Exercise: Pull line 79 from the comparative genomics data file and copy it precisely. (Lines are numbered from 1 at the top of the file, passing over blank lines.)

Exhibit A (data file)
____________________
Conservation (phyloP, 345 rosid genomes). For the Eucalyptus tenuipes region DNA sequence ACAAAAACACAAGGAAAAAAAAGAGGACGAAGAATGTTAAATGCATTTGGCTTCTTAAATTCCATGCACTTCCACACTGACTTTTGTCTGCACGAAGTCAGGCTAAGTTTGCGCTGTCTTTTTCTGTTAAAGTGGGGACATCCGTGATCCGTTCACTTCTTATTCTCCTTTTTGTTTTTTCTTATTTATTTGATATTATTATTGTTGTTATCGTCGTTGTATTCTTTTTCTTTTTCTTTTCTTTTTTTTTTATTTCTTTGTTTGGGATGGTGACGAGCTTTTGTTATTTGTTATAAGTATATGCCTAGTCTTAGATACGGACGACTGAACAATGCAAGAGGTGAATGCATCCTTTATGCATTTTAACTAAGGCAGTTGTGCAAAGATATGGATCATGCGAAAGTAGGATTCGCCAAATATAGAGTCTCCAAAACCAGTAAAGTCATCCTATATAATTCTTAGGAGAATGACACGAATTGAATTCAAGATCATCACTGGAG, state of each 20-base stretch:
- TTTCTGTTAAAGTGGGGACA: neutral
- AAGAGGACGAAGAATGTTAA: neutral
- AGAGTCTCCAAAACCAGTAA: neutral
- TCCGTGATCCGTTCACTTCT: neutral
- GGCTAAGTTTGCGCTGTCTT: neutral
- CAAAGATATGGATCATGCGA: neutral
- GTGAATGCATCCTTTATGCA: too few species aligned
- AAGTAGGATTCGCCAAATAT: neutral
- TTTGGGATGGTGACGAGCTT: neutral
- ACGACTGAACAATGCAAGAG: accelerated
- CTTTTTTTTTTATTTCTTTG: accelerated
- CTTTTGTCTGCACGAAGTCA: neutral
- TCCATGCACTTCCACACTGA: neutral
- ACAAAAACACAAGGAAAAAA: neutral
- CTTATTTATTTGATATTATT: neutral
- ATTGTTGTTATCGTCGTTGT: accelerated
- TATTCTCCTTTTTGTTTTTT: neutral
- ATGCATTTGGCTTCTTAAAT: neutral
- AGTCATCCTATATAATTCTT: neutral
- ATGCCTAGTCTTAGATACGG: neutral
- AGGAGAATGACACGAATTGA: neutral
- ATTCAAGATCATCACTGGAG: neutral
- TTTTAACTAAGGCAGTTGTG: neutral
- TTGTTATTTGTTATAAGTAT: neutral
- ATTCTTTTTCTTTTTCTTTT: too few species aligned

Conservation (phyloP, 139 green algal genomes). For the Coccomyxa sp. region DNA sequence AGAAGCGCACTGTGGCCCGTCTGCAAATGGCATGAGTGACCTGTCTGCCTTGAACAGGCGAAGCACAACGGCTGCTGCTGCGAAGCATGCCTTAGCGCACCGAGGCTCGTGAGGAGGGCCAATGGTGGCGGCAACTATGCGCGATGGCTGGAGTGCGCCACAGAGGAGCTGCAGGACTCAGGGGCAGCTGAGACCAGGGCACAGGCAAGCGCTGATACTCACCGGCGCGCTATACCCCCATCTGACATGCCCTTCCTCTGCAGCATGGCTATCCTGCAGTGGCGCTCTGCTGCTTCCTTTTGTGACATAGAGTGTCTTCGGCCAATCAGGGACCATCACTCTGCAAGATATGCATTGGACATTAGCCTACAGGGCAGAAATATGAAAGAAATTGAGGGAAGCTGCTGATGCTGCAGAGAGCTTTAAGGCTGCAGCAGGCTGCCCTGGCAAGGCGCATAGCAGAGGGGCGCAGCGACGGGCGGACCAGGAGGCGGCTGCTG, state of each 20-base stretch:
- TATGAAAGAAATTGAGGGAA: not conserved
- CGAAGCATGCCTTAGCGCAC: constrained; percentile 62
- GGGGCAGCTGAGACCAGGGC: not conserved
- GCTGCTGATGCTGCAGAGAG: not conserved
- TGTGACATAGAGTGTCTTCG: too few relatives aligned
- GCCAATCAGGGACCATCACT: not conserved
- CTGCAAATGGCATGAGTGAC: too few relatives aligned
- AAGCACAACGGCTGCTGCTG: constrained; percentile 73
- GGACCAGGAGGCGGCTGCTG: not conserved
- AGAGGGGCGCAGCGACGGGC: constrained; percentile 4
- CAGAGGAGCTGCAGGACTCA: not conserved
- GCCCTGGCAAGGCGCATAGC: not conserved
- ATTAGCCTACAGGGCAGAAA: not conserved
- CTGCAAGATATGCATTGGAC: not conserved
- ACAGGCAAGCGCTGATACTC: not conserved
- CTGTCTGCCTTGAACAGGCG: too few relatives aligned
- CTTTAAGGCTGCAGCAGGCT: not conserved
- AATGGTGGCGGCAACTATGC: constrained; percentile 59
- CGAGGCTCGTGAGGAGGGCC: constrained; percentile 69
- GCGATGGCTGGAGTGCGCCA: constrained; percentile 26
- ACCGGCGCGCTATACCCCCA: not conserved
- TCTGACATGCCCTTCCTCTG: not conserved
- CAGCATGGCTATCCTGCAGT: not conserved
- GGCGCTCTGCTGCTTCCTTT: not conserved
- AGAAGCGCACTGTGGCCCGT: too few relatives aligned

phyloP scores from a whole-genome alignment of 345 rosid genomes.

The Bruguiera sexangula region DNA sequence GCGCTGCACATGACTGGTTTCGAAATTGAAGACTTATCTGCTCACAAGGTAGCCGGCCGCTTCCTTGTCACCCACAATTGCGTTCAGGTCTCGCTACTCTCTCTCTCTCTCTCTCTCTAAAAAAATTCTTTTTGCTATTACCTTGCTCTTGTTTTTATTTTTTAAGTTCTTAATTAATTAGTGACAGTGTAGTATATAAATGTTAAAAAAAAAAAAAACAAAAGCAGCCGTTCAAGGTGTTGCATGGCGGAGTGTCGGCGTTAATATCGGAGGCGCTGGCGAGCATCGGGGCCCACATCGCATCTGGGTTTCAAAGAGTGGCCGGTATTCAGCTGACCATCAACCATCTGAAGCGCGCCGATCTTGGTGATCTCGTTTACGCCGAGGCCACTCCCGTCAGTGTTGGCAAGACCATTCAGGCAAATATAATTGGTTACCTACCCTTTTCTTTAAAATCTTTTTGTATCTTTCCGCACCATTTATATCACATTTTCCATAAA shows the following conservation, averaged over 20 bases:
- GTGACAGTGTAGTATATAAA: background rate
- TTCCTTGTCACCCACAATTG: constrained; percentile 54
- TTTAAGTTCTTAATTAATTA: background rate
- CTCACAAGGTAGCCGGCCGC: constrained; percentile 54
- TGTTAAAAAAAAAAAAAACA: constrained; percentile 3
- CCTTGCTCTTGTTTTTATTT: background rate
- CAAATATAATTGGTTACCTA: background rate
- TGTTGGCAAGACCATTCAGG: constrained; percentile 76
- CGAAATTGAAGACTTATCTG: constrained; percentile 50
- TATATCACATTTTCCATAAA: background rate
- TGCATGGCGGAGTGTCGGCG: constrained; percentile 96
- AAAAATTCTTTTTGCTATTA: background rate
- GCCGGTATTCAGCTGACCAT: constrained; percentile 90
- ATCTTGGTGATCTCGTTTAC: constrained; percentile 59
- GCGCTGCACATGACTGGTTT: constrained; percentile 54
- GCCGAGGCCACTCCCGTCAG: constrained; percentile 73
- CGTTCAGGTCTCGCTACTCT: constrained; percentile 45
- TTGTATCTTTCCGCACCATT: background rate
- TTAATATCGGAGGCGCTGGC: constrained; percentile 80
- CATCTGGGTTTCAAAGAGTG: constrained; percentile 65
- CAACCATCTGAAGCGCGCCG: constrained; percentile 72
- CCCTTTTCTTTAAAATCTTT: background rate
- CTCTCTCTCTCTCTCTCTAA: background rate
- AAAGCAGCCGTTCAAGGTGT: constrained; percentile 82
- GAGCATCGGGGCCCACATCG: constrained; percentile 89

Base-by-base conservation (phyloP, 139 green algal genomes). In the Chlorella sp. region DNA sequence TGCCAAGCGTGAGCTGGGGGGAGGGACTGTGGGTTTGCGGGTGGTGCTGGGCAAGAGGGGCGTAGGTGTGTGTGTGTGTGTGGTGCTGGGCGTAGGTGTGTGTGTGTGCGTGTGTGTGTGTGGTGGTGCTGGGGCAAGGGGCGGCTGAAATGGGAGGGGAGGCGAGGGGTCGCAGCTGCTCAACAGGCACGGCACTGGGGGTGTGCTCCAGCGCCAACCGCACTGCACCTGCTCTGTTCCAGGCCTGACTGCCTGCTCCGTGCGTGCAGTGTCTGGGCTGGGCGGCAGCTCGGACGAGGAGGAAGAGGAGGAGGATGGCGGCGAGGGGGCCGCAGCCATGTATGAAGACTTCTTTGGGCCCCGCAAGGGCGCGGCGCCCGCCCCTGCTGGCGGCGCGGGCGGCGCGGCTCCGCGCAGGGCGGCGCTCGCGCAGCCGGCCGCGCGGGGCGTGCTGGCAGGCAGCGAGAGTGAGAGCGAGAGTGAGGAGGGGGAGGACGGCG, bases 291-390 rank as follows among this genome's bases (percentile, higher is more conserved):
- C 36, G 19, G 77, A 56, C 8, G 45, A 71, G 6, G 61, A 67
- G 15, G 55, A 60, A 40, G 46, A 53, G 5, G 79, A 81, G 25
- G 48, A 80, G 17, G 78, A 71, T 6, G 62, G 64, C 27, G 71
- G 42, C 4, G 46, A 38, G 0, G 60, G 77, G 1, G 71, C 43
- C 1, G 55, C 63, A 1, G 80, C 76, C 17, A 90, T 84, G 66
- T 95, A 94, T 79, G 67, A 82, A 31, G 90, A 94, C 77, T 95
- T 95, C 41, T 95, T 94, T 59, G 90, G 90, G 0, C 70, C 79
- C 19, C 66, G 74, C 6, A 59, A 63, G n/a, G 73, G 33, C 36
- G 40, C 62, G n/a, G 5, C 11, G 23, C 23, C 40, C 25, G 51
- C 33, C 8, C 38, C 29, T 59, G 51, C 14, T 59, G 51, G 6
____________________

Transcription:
- GAGCATCGGGGCCCACATCG: constrained; percentile 89